Both salaries and employer’s NI are deductible business expenses and, being taken from pre tax profits, will reduce the level of corporation tax payable.
Dividends are post corporation tax distributions of profit which are paid to shareholders in relation to their particular shareholdings. They attract no NI and also typically attract income tax at a lower rate than salaries.
In order to pay out dividends:
- A meeting of the directors is held declaring the dividend. Minutes of the meeting must be kept.
- Dividend vouchers must be drawn up showing the date, company name, the names of the shareholders being paid a dividend and the amount of the dividend. Copies of the voucher must be given to recipients of the dividend and copies kept for the company’s records.
A company is required to keep records of any loans or advances made to or from its directors. Directors are ordinarily advised not to owe sums to their companies at a company’s accounting year end as this can have tax consequences.
Limited company directors have a range of general duties to the company under the Companies Act 2006 (CA). The company too has a number of legal duties including maintaining full and accurate accounting records and complying with tax and employment laws. As the company acts through the board of directors, the directors are responsible for ensuring compliance by the company.
A limited company is required to:
- File statutory accounts which comply with the CA with Companies House within 9 months of the accounting year end. Small companies have reduced disclosure requirements and may file abbreviated accounts which are not required to show a profit and loss account.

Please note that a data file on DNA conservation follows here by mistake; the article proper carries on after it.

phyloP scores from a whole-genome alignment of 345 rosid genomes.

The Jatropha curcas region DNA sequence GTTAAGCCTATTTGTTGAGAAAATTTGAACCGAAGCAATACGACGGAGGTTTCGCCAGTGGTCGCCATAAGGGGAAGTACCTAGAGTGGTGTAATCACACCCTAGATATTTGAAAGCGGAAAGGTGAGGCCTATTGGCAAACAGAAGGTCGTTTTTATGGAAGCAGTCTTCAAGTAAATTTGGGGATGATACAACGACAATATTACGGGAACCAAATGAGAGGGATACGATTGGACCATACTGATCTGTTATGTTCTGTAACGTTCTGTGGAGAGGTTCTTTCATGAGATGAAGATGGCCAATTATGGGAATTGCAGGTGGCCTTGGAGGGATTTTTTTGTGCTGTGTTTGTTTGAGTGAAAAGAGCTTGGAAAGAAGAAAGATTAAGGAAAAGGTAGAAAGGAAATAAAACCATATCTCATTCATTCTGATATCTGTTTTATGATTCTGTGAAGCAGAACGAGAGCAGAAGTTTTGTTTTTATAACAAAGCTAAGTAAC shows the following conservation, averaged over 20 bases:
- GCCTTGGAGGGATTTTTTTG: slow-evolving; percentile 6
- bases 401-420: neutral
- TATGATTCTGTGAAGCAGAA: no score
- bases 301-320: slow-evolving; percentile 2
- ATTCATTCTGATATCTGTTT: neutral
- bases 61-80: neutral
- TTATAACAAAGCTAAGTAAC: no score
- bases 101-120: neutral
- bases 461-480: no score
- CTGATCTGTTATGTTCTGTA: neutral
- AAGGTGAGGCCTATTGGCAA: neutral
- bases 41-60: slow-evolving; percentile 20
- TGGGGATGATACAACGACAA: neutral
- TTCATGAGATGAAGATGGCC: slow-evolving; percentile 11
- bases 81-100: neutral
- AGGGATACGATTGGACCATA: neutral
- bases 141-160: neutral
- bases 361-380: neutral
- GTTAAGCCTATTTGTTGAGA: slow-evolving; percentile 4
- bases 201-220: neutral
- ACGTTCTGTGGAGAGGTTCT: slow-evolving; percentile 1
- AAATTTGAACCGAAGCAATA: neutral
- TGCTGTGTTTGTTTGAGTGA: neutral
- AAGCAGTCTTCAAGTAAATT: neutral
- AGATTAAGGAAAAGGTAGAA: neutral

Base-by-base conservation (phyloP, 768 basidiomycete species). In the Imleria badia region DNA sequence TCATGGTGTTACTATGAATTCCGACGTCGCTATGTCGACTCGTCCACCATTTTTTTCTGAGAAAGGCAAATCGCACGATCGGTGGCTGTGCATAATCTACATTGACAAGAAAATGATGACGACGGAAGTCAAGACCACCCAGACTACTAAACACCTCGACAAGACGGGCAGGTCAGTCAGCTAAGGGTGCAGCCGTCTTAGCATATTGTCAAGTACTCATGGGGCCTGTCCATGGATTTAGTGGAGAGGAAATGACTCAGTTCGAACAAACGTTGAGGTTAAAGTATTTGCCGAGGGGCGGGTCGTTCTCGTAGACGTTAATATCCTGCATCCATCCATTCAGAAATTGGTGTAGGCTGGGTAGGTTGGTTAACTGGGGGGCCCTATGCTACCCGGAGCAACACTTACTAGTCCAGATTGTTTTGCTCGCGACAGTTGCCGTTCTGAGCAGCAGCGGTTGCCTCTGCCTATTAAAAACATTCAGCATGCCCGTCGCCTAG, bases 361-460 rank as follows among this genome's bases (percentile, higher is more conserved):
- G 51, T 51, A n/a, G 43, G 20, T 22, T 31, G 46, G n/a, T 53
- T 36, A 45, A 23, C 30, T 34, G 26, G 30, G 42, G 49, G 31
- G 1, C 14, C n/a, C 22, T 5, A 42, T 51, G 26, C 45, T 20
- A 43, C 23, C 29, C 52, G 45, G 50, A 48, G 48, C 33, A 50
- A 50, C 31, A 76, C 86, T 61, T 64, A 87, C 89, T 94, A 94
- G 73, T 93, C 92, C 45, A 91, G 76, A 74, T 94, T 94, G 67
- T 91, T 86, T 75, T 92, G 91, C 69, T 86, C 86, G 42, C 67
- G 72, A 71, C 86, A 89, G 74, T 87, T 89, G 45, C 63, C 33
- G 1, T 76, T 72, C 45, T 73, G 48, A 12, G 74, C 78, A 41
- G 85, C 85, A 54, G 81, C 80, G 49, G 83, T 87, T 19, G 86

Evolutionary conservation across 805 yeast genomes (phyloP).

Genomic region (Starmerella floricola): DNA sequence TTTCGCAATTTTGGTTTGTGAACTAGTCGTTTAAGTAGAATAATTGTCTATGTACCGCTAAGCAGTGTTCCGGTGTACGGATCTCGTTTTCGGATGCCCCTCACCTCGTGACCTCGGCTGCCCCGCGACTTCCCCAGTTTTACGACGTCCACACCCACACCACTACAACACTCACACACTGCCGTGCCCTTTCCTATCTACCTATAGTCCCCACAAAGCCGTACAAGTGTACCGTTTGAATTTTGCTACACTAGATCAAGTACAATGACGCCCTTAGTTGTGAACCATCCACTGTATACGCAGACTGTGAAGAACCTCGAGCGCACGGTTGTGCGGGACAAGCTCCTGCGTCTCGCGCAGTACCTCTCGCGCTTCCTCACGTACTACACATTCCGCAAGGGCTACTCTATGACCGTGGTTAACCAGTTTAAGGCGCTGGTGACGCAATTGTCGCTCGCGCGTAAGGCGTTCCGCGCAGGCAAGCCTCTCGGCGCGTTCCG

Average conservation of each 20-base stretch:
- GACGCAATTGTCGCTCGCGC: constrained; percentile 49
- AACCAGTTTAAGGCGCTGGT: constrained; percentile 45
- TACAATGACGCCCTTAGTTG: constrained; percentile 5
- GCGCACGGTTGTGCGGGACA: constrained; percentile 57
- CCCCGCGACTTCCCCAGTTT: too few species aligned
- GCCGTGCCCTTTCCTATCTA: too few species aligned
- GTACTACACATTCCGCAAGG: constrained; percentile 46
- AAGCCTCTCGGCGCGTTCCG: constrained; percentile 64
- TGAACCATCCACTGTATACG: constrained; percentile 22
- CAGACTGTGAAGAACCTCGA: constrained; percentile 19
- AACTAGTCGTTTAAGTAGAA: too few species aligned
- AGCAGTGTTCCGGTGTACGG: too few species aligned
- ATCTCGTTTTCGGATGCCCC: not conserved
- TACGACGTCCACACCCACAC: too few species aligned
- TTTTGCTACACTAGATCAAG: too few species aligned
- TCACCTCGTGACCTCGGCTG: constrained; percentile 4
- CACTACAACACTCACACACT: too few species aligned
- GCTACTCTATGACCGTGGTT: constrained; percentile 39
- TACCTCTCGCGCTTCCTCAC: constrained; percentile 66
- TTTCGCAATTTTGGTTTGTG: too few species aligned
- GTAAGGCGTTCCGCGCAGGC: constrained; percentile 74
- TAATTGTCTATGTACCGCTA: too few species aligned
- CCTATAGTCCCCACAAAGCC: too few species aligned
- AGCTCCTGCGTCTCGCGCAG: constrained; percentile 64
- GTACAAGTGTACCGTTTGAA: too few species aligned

- File a confirmation statement (previously an annual return) with Companies House confirming information about a company’s shareholders and directors, secretary (if one has been appointed), registered office address, share capital and anyone having significant control over the company.
- File a corporation tax return and computation along with a copy of the full statutory accounts with HMRC within 12 months of the year end.
Additionally, where a company is registered for VAT, it must file VAT returns quarterly within one calendar month and 7 days of the VAT quarter end. VAT registration can be voluntary but is more normally required when the VAT taxable turnover exceeds the registration threshold (currently £83,000) on a rolling 12 month basis.
Seems like a lot of bother
There is without doubt a fair amount of administration involved with a limited company. But similarly, there can also be some significant tax advantages in comparison with operating as a sole trader as well as the benefit of limited liability.
Should you need the support of a specialist accounting firm, or have any questions regarding your or your company’s affairs, then please contact us for a free, confidential discussion.Share this: